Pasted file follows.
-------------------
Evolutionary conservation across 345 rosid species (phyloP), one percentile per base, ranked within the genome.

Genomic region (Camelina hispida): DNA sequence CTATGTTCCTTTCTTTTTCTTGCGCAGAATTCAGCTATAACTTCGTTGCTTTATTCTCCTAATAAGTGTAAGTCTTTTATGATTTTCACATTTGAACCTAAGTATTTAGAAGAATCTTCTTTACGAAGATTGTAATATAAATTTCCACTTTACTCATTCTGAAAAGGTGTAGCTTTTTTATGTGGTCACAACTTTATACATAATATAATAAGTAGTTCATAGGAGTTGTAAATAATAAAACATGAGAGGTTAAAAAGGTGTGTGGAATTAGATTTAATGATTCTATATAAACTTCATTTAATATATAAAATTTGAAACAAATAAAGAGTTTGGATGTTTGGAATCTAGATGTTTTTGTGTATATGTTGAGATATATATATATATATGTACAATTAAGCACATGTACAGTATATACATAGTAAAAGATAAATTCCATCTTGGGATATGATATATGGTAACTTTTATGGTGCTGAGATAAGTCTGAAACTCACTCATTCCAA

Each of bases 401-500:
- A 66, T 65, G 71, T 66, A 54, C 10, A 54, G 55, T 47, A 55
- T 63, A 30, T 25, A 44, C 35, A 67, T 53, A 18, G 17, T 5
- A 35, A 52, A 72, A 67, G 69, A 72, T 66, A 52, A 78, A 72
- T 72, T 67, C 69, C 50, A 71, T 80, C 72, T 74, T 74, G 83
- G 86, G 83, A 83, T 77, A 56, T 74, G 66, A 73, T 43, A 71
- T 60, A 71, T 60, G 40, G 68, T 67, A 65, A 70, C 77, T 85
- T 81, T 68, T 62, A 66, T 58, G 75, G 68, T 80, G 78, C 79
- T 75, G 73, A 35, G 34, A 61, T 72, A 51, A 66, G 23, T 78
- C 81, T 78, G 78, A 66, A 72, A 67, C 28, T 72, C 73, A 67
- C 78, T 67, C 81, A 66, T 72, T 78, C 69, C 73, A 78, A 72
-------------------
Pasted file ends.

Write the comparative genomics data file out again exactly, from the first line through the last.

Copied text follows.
Evolutionary conservation across 345 rosid species (phyloP), one percentile per base, ranked within the genome.

Genomic region (Camelina hispida): DNA sequence CTATGTTCCTTTCTTTTTCTTGCGCAGAATTCAGCTATAACTTCGTTGCTTTATTCTCCTAATAAGTGTAAGTCTTTTATGATTTTCACATTTGAACCTAAGTATTTAGAAGAATCTTCTTTACGAAGATTGTAATATAAATTTCCACTTTACTCATTCTGAAAAGGTGTAGCTTTTTTATGTGGTCACAACTTTATACATAATATAATAAGTAGTTCATAGGAGTTGTAAATAATAAAACATGAGAGGTTAAAAAGGTGTGTGGAATTAGATTTAATGATTCTATATAAACTTCATTTAATATATAAAATTTGAAACAAATAAAGAGTTTGGATGTTTGGAATCTAGATGTTTTTGTGTATATGTTGAGATATATATATATATATGTACAATTAAGCACATGTACAGTATATACATAGTAAAAGATAAATTCCATCTTGGGATATGATATATGGTAACTTTTATGGTGCTGAGATAAGTCTGAAACTCACTCATTCCAA

Each of bases 401-500:
- A 66, T 65, G 71, T 66, A 54, C 10, A 54, G 55, T 47, A 55
- T 63, A 30, T 25, A 44, C 35, A 67, T 53, A 18, G 17, T 5
- A 35, A 52, A 72, A 67, G 69, A 72, T 66, A 52, A 78, A 72
- T 72, T 67, C 69, C 50, A 71, T 80, C 72, T 74, T 74, G 83
- G 86, G 83, A 83, T 77, A 56, T 74, G 66, A 73, T 43, A 71
- T 60, A 71, T 60, G 40, G 68, T 67, A 65, A 70, C 77, T 85
- T 81, T 68, T 62, A 66, T 58, G 75, G 68, T 80, G 78, C 79
- T 75, G 73, A 35, G 34, A 61, T 72, A 51, A 66, G 23, T 78
- C 81, T 78, G 78, A 66, A 72, A 67, C 28, T 72, C 73, A 67
- C 78, T 67, C 81, A 66, T 72, T 78, C 69, C 73, A 78, A 72